Posted in after the diagnosis, coping with chronic illness, coping with life threatening illness, living with chronic illness, Living with Illness, newly diagnosed illness, overcoming adversity

Dead Sea, Black Sea, Red Sea…Pink Sea?

You may be wondering is there really a pink sea; Google it and see what comes up. The truth is there is no Pink Sea, but today is October 1st and you may be experiencing a Sea of Pink. Today begins Breast Cancer Awareness Month. The use of the color pink has brought enormous attention to the Breast Cancer community. It has become defining, creating a community of those diagnosed with breast cancer, those living beyond breast cancer, and their families.

I was in Houston in April at the annual conference of the Arts and Health Alliance. While I was in town walking the main road an army of pink passed me. They were in the midst of their annual Avon Walk for the Cure. Women, men, and children all wearing pink to show their support for the Breast Cancer community.

The color pink linked to the breast cancer community has created a link and a way for community members to show their connection to the community. It becomes more prominent this time of year when buildings change out their white bulbs for pink bulbs shining a pink glow against their buildings in support. Pink ribbons are in full bloom like a field of wild lavender. It’s truly amazing that an illness has gone beyond the diagnosis and has created a community of hope, inspiration, and education.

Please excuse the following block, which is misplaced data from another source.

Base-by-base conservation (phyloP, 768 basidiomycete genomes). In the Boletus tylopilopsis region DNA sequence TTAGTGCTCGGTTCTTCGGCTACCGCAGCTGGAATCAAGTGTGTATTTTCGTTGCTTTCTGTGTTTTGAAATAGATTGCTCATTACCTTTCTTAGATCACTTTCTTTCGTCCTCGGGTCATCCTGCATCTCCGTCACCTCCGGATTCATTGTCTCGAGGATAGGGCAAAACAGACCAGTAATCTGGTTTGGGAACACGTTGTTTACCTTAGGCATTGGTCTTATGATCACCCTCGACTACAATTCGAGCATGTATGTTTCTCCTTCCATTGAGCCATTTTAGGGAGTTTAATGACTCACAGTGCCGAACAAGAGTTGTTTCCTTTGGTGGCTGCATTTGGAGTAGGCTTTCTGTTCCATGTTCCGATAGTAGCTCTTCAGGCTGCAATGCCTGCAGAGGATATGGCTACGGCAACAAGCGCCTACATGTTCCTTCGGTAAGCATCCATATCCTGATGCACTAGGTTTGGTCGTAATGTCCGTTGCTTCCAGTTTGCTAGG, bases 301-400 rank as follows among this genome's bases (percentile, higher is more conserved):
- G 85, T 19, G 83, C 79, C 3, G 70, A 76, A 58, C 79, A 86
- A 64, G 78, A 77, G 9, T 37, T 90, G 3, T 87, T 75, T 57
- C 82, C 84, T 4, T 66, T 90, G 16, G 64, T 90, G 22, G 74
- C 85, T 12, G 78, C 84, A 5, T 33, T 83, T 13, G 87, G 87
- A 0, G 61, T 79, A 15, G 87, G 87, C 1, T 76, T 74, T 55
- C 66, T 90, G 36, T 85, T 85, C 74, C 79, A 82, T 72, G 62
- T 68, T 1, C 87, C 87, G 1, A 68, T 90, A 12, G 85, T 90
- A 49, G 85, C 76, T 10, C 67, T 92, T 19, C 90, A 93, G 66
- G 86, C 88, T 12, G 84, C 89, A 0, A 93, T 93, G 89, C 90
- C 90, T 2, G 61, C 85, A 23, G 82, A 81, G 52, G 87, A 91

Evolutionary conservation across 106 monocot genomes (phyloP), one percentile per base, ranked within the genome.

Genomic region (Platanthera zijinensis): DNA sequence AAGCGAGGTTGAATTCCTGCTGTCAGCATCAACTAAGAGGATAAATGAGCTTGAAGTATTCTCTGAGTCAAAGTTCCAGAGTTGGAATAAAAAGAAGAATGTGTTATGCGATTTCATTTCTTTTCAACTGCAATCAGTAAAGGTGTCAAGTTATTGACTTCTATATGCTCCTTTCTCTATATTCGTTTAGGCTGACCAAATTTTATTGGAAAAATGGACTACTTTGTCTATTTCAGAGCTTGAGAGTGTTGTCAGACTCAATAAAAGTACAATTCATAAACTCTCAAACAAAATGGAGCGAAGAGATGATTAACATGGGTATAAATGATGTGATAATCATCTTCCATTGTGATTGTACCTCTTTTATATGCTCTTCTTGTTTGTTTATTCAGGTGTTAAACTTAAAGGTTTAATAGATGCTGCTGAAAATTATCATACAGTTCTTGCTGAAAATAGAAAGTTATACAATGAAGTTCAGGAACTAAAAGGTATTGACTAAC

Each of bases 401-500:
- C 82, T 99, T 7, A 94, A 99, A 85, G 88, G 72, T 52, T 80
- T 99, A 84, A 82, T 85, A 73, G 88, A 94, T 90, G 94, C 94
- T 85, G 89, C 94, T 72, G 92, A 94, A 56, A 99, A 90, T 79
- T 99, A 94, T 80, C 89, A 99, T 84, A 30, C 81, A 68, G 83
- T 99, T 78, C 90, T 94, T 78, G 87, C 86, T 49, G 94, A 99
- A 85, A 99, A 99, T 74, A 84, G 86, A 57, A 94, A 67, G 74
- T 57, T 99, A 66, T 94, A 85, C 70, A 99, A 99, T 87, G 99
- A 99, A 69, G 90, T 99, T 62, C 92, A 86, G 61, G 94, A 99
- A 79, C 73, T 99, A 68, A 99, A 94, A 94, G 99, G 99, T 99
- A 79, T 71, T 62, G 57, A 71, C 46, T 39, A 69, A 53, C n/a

The breast cancer community has created a culture and that’s not an easy thing to do. They have brought together the medical community, the corporate community, and individuals for a common cause. We’ll see a month filled with news stories about mammograms, treatment updates, and news of new medications such as Perjeta (a drug given FDA approval this past week).

You may not be a fan of the pink culture. Barbara Ehrenreich, noted author, is anti-pink. On an NPR interview she was clear that she didn’t want to be buried with a pink Teddy Bear. She doesn’t want to be defined for having an illness. She may not want to be defined by the pink culture, but it has served many raising money and pressure to find a cure and new treatments.

It doesn’t matter if you support the pink culture. It does matter that you support those facing Breast Cancer and all other illnesses. Perhaps we can find ways for other illnesses to find a culture that will help make their need more notable!

Are you or a loved one facing Breast Cancer?  Looking for education, support, and inspiration?  Visit http://www.survivingstrong.com

Want to heal through art?  Visit http://www.timetolivecreatively.com

Follow me on Twitter: @GregKatz2

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2 thoughts on “Dead Sea, Black Sea, Red Sea…Pink Sea?

  1. What a great post! As a breast cancer survivor and fellow blogger, I hear from so many that hate the culture of pink. I am grateful for it. Oh sure, pink eggs at the grocery store are a little over the top. But an aunt of mine went through breast cancer totally ALONE in the 1960s with zero support. People whispered about her. Her doctors told her to find a home for her 4 children. Against all odds, she lived into her mid-70s and died from something else. Aunt Rosemary told me before she died to appreciate every pink ribbon. She said, “Too many pink ribbons are certainly better than none.” I agree!

    1. creating community is so important when overcoming adversity. The fact that so many people have become a part of the “pink” culture speaks volumes about the possibilities that exist.

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